Launch vehicles of India

Start music   Jan 11 2017 || 1:38 PM

  • A launch vehicle is a rocket used to carry a payload from Earth's surface into outer space
  • A launch system includes the launch vehicle, the launch pad, and other infrastructure
  • Earth orbital launch vehicles typically have at least 2 stages, & sometimes as many as 4 or more.

 

Satellite Launch Vehicle (SLV)

  • SLV project was started in early 1970s by ISRO
  • The project was headed by APJ Abdul Kalam
  • The purpose was to develop the technology needed to launch satellites
  • A four-stage rocket with all solid-propellant motors
  • Intended to reach a height of 400 km and carry a payload of 40 kg
  • It was used for 4 launches between 1979 & 1983 (The 1st and the 3rd were a failure)

 

Augmented Satellite Launch Vehicle (ASLV)

  • ASLV project was started during the early 1980s by ISRO
  • The purpose was to develop technologies needed for a payload of 150 kg to be placed into a geostationary orbit
  • A five-stage solid-fuel rocket
  • It was designed in the lines of SLV
  • It was used for 4 launches between 1987 & 1994 (Only the 4th launch was a success)

 

Polar Satellite Launch Vehicle (PSLV)

  • Designed & developed in the early 1990s at Vikram Sarabhai Space Centre near Thiruvananthapuram
  • It was developed to allow India to launch its Indian Remote Sensing (IRS) satellites into Sun-synchronous orbits (SSO)
  • Sun-synchronous orbital launch service was, until the advent of the PSLV, commercially available only from Russia
  • It can also launch small size satellites into geostationary transfer orbit (GTO)
  • PSLV has four stages using solid and liquid propulsion systems alternately
  • Launched a total of 38 times till date with 36 successes, 1 partial failure and 1 failure
  • The first launch was on 20 September 1993, (was a failure)

 

PSLV Payloads and orbits

It can carry a payload between 1425 kg to 3,800 kg depending on the orbit of injection

Orbit

Payload (kg)

Sub GTO/GTO

1,425

SSO

1,750

LEO

3,800

 

Variants of PSLV

PSLV-G (Operational)

  • The standard version of the PSLV
  • Has 4 stages using solid & liquid propulsion systems alternately, and six strap-on boosters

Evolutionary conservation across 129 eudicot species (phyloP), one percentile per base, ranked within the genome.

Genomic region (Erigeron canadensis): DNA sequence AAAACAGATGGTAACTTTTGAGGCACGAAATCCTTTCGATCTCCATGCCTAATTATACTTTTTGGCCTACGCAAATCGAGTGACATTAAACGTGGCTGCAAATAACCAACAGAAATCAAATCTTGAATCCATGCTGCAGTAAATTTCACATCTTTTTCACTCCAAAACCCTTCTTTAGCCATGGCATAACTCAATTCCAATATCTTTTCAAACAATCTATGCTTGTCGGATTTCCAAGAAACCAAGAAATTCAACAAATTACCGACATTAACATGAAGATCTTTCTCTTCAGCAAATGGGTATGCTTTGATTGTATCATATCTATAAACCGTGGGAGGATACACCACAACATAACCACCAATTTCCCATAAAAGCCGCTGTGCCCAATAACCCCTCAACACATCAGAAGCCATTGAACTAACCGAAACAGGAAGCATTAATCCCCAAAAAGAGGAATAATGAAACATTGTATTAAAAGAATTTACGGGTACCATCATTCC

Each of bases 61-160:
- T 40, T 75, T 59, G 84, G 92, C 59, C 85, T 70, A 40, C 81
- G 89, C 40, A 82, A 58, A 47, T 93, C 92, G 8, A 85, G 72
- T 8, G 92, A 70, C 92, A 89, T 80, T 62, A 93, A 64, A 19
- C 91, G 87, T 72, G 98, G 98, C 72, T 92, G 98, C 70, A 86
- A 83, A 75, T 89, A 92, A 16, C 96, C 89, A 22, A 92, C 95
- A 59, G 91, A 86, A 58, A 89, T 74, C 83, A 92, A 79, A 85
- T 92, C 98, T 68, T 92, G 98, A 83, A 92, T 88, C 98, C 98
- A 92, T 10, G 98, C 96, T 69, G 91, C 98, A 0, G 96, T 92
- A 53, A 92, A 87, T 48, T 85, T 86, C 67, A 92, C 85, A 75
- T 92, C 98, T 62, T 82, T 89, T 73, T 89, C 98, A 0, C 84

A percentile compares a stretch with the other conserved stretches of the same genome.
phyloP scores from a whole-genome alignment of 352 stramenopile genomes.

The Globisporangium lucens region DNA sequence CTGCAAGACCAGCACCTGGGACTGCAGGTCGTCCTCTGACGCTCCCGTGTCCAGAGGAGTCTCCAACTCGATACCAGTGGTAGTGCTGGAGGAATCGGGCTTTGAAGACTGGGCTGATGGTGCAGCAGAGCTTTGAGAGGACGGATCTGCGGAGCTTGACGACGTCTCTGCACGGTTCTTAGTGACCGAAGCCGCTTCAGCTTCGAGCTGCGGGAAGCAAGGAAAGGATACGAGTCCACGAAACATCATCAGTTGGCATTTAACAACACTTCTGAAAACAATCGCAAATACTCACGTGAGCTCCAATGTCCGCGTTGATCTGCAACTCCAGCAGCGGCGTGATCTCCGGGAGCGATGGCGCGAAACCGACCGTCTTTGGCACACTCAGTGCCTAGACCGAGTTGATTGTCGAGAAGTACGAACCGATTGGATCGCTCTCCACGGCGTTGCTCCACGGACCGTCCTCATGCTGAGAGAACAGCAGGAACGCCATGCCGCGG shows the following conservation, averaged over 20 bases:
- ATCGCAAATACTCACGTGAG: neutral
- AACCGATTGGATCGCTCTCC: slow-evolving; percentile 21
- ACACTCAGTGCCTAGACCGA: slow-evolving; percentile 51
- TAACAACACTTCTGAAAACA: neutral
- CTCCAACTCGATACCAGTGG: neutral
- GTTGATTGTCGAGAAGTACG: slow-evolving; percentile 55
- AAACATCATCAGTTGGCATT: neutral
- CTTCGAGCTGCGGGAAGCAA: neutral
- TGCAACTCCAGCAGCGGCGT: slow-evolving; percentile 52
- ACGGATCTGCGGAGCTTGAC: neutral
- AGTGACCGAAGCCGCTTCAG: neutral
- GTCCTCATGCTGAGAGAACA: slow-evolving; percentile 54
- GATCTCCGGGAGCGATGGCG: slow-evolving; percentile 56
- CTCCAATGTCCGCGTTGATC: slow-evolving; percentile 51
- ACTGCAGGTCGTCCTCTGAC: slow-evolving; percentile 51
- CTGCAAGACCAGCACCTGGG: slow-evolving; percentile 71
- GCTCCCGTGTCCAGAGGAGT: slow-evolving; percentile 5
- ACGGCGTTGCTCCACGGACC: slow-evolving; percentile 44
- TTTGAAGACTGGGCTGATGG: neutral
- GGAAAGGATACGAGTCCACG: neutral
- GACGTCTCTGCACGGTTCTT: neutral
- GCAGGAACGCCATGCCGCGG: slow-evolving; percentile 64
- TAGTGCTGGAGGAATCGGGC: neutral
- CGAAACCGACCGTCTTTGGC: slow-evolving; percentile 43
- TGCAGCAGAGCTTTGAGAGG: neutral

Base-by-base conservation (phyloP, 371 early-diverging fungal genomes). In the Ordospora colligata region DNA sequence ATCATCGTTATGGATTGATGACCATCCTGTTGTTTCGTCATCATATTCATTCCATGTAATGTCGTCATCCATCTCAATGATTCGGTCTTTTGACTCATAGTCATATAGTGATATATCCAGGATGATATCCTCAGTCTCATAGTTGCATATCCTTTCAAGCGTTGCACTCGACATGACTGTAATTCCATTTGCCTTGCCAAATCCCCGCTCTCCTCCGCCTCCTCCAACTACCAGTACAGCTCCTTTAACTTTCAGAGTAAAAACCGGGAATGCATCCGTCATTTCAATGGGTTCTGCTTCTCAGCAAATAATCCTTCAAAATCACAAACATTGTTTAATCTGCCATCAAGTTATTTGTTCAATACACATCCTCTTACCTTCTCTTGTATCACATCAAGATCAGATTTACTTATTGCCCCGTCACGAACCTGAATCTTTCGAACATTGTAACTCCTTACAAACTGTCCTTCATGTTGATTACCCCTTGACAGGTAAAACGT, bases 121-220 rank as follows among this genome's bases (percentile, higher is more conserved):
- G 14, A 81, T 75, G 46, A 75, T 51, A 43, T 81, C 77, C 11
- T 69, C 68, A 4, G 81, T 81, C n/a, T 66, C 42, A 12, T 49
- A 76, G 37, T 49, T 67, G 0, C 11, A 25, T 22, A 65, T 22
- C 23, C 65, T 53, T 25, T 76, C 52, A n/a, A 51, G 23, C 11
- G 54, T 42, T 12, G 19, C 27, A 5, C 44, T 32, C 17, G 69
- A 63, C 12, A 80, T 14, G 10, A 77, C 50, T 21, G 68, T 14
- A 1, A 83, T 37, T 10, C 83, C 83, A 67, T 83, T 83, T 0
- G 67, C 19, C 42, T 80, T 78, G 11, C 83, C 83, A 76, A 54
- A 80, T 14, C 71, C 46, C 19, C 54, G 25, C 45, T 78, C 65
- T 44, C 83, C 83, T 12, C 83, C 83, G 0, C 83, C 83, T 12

• Has capability to launch 1,678 kg to 622 km into Sun-synchronous orbit.

 

PSLV-CA (Operational)

  • The PSLV-CA, CA meaning "Core Alone"
  • Does not include the six strap-on boosters used by the PSLV standard variant
  • Has capability to launch 1,100 kg to 622 km Sun synchronous orbit

 

PSLV-XL (Operational)

  • The up-rated version of Polar Satellite Launch Vehicle (standard config)
  • Boosted by more powerful, stretched strap-on boosters to achieve higher payload capability
  • The first version of PSLV-XL was used for the launch of Chandrayaan-1 by PSLV C11
  • Payload capability for this variant is 1800 kg

 

PSLV-3S (Under development)

  • A three-stage version of the rocket without six strap-on boosters
  • Will be capable of placing 500 kg to LEO

 

Geosynchronous Satellite Launch Vehicle (GSLV)

History

  • GSLV project was initiated in 1990
  • To acquire an Indian launch capability for geosynchronous satellites
  • This is because India had to depend on US and Europe for the launch of INSAT class of satellites.
  • GSLV uses major components that are already proven in the PSLV:
  • S125/S139 solid rocket booster and the liquid-fuelled Vikas engine
  • The third stage was procured from Russian company Glavcosmos in 1991
  • However, Russia backed out of the deal after US sanctions were imposed in 1992
  • After that, ISRO started the Cryogenic Upper Stage Project in 1994
  • The first launch was by GSLV Mk I (GSLV-D1) launched on 18 April 2001 (failure)
  • The second launch in 2003 was successful however

 

Vehicle description

  • A three-stage vehicle with solid, liquid and cryogenic stages respectively
  • Can place approximately 5,000 kg (11,000 lb) into an easterly low Earth orbit

 

Variants

GSLV Mk I (a) (retired)

  • Had a S-125 solid rocket booster first stage
  • Capable of launching 1500 kg into geostationary transfer orbit

 

GSLV Mk I (b)

  • Had S-139 solid rocket booster first stage and improved fuel in the strap-on boosters and second stage
  • Can launch 1900 kg into geostationary transfer orbit

 

GSLV Mk I (c)

  • Has a 15 tonne propellant loading in the third stage, called the C-15
  • GSLV-F06 (flight 6) is the only attempted launch of the Mark I(c) version to date and it was a failure

 

GSLV Mk II

  • This variant uses an Indian cryogenic engine, the CE-7.5
  • Capable of launching 2500 kg into geostationary transfer orbit
  • All previous GSLV vehicles (GSLV Mk.I) have used Russian cryogenic engines

 

GSLV-III (under development)

  • Intended to launch satellites into geostationary orbit
  • Also intended as a launcher for an Indian crew vehicle

Features an Indian cryogenic third stage and a higher payload capacity than the current GSLV (3,775 kg)